Woman was hospitalised after jumping out of FlyBe ‘fire’ flight

The FlyBe plane after the emergency landing at Aldergrove in 2014.
The FlyBe plane after the emergency landing at Aldergrove in 2014.

A woman was hospitalised with chest pains after jumping out of a FlyBe plane operating the Glasgow to Belfast route popular with Londonderry travellers, shortly before Christmas 2014.

A number of other passengers suffered cuts and bruises in an emergency evacuation after an engine caught fire.

A newly-published report on the incident shows that the incident was sparked by a cracked washer in one of the plane’s engines.

This affected the engine’s oil supply, led to friction rubs, and ultimately a fire.

Late last year the engine manufacturer issued an alert recommending the inspection and replacement of similar washers in all units.

According to the new report, published by the Department of Transport’s Air Accidents Investigations Branch (AAIB), the plane landed safely at Aldergrove but some of the 76 passengers had difficulties evacuating.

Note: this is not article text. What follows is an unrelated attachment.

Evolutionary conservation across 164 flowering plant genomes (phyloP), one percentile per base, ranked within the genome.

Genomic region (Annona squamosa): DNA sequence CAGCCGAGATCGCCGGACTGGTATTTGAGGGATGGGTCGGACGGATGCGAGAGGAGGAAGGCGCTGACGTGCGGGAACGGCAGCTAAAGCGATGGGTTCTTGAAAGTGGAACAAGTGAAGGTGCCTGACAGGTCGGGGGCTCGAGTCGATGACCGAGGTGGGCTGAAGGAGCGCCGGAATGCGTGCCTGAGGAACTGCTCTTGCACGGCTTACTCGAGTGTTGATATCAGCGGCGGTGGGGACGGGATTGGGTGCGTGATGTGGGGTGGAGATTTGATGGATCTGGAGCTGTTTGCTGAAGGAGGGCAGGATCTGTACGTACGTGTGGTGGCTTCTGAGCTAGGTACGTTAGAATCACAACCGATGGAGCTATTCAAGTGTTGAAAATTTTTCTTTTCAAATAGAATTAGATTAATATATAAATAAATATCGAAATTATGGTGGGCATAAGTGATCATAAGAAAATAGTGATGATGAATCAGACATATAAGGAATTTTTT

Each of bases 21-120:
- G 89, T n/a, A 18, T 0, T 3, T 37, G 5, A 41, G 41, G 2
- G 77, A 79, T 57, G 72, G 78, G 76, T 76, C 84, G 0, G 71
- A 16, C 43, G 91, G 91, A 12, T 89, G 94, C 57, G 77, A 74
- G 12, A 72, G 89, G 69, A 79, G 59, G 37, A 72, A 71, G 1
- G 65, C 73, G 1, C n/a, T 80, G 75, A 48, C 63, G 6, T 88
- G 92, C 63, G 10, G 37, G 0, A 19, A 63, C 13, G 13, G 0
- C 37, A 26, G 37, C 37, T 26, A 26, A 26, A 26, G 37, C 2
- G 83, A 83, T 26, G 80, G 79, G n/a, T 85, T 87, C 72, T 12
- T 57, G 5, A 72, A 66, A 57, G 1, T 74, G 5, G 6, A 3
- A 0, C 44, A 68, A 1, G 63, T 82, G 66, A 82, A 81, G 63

“The cabin crew member at the rear of the aircraft initially opened the rear left exit and, on seeing no signs of fire, instructed the passengers to evacuate,” the report states.

“She then opened the rear right exit and passengers evacuated through both these exits. Some passengers were surprised at the height they were required to jump, as the rear exits are not fitted with slides, and some passengers fell on landing, incurring minor cuts and bruises,” it adds.

One of the passengers was hospitalised, the report states.

“There were no serious injuries; however, one lady was taken to hospital as a precaution, suffering from anxiety and chest pains. She was released from hospital later that evening.”

The AAIB pointed out that the engine manufacturer took action last year in relation to similar models.

“In December 2015, the engine manufacturer issued an Alert Service Bulletin, SB A35325, requiring specialist internal inspection of engines to be carried out, in a time span dictated by the service life of the No 4 bearing key washer.

“In addition, the engine manual has been revised to instruct the replacement of the key washer upon access, and SB 35326 was issued in December 2015 to instruct replacement of the key washer at engine shop visits, regardless of the reason for engine removal. The engine manufacturer also introduced a new improved key washer in February 2016, as indicated in SB 35327.”